In the midst of interviewing government officials responsible for coordinating the federal response to Hurricane Florence, all three broadcast Sunday shows harangued those relief workers with questions about President Trump’s recent comments about Hurricane Maria.
ABC’s This Week kicked off the spectacle with fill-in host and chief White House correspondent Jon Karl badgered Coast Guard Admiral Karl Schultz about what he witnessed in Puerto Rico. Despite admitting that his guest was “intimately involved in that effort” and that the “Coast Guard did a lot of good work down in Puerto Rico”, Karl still scoffed at Trump calling it an “incredible unsung success.” “Is that the way you saw it,” he asked the Admiral.
“I would say, the response to Maria was massive…” Admiral Schultz said in defense of the federal relief effort. “It’s an island which makes it challenging. The supplies lifted in by sea, by air. I’ve got 600-plus Coast Guard men and women that call Puerto Rico home, they work out of there. We leaned in with every bit of energy we could as a federal agency. I saw my FEMA colleagues, other agencies working hard.”
Both CBS’s Face the Nation and NBC’s Meet the Press had FEMA Administrator Brock Long on and they put him through the wringer over Trump’s comments.
“The President said that 3,000 number didn't exist that they didn't die. So, how is it true that you're preparing for interruption of medical care in Florence but the President says people whoever died as result of interruption in medical care in Puerto Rico are not worth counting,” asked a hostile sounding John Dickerson on CBS.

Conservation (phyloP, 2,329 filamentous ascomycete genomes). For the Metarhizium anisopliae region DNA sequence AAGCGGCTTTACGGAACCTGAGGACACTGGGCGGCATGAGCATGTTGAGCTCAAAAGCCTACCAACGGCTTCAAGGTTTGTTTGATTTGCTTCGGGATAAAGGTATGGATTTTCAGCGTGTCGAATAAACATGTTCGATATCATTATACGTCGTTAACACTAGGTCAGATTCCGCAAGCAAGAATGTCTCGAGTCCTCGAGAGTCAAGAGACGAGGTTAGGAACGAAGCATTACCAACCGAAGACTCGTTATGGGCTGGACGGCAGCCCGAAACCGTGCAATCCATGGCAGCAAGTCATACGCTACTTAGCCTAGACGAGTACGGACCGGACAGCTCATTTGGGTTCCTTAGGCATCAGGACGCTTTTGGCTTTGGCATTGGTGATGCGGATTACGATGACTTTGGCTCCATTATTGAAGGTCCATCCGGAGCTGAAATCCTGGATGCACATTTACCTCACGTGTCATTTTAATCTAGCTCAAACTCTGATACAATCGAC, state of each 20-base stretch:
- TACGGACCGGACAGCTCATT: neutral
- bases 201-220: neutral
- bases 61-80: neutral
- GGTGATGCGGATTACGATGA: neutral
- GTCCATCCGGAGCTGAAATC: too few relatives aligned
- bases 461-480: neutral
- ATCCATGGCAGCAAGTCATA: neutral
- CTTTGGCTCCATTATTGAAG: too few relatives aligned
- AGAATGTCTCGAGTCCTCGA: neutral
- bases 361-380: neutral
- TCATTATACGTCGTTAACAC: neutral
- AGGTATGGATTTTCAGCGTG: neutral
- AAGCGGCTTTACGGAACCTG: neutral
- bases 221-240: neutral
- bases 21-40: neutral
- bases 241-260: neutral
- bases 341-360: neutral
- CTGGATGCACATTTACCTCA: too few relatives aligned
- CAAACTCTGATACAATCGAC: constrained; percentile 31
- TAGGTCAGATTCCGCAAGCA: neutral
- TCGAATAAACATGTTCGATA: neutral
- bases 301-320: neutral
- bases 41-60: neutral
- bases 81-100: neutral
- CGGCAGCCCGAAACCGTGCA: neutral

Long explained to Dickerson that there were a few different studies of the death toll from Maria and the longer out the study went the larger the number was. But he pointed to the FEMA workers over his shoulder and emphasized that “around here, one death-- these guys know one death is a death too many. We work every day to make sure that we try to prevent that.”
“They interviewed people from FEMA to come up with that number. So who’s right, the President who says those deaths didn't happen or the FEMA officials who helped GW put together that report,” Dickerson demanded to know. According to Long, the only death number FEMA tracks was from those who applied for funeral benefits.
MTP moderator Chuck Todd grilled Long on whether or not President Trump or he learned any sort of lesson from Maria. “And the President went off and, sort of, didn't accept the premise that there were lessons to be learned from Puerto Rico? Were there lessons to be learned from Puerto Rico for you sir?”